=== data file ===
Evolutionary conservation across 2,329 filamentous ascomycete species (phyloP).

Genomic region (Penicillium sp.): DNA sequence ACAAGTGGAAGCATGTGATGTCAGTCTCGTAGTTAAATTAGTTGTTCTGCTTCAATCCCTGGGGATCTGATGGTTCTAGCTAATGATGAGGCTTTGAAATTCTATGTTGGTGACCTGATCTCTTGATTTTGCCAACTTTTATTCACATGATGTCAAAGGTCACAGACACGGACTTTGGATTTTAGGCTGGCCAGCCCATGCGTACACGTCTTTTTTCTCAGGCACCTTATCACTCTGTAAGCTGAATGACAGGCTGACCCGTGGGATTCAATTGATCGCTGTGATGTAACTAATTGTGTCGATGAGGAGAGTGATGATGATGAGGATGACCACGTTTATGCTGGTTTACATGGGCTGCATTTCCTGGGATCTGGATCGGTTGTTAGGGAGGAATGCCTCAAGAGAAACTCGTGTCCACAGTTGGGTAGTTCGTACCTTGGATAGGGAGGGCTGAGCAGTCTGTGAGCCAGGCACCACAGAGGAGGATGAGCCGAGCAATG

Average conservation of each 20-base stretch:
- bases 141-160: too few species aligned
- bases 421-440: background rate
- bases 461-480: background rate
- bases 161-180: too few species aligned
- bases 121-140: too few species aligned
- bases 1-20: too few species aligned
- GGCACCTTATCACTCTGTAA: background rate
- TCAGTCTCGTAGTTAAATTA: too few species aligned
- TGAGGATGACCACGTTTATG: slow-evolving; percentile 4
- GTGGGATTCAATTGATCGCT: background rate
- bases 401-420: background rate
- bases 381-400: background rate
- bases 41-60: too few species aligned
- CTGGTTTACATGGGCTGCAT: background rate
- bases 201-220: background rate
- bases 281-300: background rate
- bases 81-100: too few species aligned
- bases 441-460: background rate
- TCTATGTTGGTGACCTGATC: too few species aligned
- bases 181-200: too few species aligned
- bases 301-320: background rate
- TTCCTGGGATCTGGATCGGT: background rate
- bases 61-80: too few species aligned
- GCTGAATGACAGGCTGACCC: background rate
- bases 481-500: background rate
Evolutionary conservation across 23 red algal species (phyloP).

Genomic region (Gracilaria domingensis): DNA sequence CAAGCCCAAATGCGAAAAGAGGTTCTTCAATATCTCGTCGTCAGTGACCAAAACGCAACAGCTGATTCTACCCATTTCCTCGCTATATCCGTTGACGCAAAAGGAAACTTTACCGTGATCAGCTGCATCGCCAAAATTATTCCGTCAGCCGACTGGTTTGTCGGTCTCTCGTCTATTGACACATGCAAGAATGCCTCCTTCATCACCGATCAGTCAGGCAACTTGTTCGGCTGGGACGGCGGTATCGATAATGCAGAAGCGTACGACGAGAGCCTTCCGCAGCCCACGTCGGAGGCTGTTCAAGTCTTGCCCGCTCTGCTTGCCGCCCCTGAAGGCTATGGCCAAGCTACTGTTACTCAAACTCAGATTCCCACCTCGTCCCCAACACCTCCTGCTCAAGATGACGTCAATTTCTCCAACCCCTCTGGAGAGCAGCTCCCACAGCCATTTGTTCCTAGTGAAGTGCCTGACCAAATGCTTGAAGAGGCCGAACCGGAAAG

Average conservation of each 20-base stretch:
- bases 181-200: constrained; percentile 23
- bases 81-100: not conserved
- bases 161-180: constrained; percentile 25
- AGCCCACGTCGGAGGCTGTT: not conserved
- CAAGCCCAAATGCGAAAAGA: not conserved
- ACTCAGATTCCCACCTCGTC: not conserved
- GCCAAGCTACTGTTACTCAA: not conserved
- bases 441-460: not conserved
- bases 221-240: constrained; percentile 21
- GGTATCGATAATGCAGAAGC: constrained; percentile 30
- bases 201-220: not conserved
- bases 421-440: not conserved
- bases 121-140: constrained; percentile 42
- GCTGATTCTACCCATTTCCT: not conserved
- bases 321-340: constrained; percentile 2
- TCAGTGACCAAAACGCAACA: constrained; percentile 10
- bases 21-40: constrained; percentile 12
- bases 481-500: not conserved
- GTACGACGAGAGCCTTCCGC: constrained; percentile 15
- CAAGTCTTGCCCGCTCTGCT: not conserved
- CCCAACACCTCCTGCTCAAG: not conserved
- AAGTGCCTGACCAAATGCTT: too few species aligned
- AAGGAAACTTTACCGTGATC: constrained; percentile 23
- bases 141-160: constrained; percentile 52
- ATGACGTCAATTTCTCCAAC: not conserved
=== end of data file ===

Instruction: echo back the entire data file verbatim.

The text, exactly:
Evolutionary conservation across 2,329 filamentous ascomycete species (phyloP).

Genomic region (Penicillium sp.): DNA sequence ACAAGTGGAAGCATGTGATGTCAGTCTCGTAGTTAAATTAGTTGTTCTGCTTCAATCCCTGGGGATCTGATGGTTCTAGCTAATGATGAGGCTTTGAAATTCTATGTTGGTGACCTGATCTCTTGATTTTGCCAACTTTTATTCACATGATGTCAAAGGTCACAGACACGGACTTTGGATTTTAGGCTGGCCAGCCCATGCGTACACGTCTTTTTTCTCAGGCACCTTATCACTCTGTAAGCTGAATGACAGGCTGACCCGTGGGATTCAATTGATCGCTGTGATGTAACTAATTGTGTCGATGAGGAGAGTGATGATGATGAGGATGACCACGTTTATGCTGGTTTACATGGGCTGCATTTCCTGGGATCTGGATCGGTTGTTAGGGAGGAATGCCTCAAGAGAAACTCGTGTCCACAGTTGGGTAGTTCGTACCTTGGATAGGGAGGGCTGAGCAGTCTGTGAGCCAGGCACCACAGAGGAGGATGAGCCGAGCAATG

Average conservation of each 20-base stretch:
- bases 141-160: too few species aligned
- bases 421-440: background rate
- bases 461-480: background rate
- bases 161-180: too few species aligned
- bases 121-140: too few species aligned
- bases 1-20: too few species aligned
- GGCACCTTATCACTCTGTAA: background rate
- TCAGTCTCGTAGTTAAATTA: too few species aligned
- TGAGGATGACCACGTTTATG: slow-evolving; percentile 4
- GTGGGATTCAATTGATCGCT: background rate
- bases 401-420: background rate
- bases 381-400: background rate
- bases 41-60: too few species aligned
- CTGGTTTACATGGGCTGCAT: background rate
- bases 201-220: background rate
- bases 281-300: background rate
- bases 81-100: too few species aligned
- bases 441-460: background rate
- TCTATGTTGGTGACCTGATC: too few species aligned
- bases 181-200: too few species aligned
- bases 301-320: background rate
- TTCCTGGGATCTGGATCGGT: background rate
- bases 61-80: too few species aligned
- GCTGAATGACAGGCTGACCC: background rate
- bases 481-500: background rate
Evolutionary conservation across 23 red algal species (phyloP).

Genomic region (Gracilaria domingensis): DNA sequence CAAGCCCAAATGCGAAAAGAGGTTCTTCAATATCTCGTCGTCAGTGACCAAAACGCAACAGCTGATTCTACCCATTTCCTCGCTATATCCGTTGACGCAAAAGGAAACTTTACCGTGATCAGCTGCATCGCCAAAATTATTCCGTCAGCCGACTGGTTTGTCGGTCTCTCGTCTATTGACACATGCAAGAATGCCTCCTTCATCACCGATCAGTCAGGCAACTTGTTCGGCTGGGACGGCGGTATCGATAATGCAGAAGCGTACGACGAGAGCCTTCCGCAGCCCACGTCGGAGGCTGTTCAAGTCTTGCCCGCTCTGCTTGCCGCCCCTGAAGGCTATGGCCAAGCTACTGTTACTCAAACTCAGATTCCCACCTCGTCCCCAACACCTCCTGCTCAAGATGACGTCAATTTCTCCAACCCCTCTGGAGAGCAGCTCCCACAGCCATTTGTTCCTAGTGAAGTGCCTGACCAAATGCTTGAAGAGGCCGAACCGGAAAG

Average conservation of each 20-base stretch:
- bases 181-200: constrained; percentile 23
- bases 81-100: not conserved
- bases 161-180: constrained; percentile 25
- AGCCCACGTCGGAGGCTGTT: not conserved
- CAAGCCCAAATGCGAAAAGA: not conserved
- ACTCAGATTCCCACCTCGTC: not conserved
- GCCAAGCTACTGTTACTCAA: not conserved
- bases 441-460: not conserved
- bases 221-240: constrained; percentile 21
- GGTATCGATAATGCAGAAGC: constrained; percentile 30
- bases 201-220: not conserved
- bases 421-440: not conserved
- bases 121-140: constrained; percentile 42
- GCTGATTCTACCCATTTCCT: not conserved
- bases 321-340: constrained; percentile 2
- TCAGTGACCAAAACGCAACA: constrained; percentile 10
- bases 21-40: constrained; percentile 12
- bases 481-500: not conserved
- GTACGACGAGAGCCTTCCGC: constrained; percentile 15
- CAAGTCTTGCCCGCTCTGCT: not conserved
- CCCAACACCTCCTGCTCAAG: not conserved
- AAGTGCCTGACCAAATGCTT: too few species aligned
- AAGGAAACTTTACCGTGATC: constrained; percentile 23
- bases 141-160: constrained; percentile 52
- ATGACGTCAATTTCTCCAAC: not conserved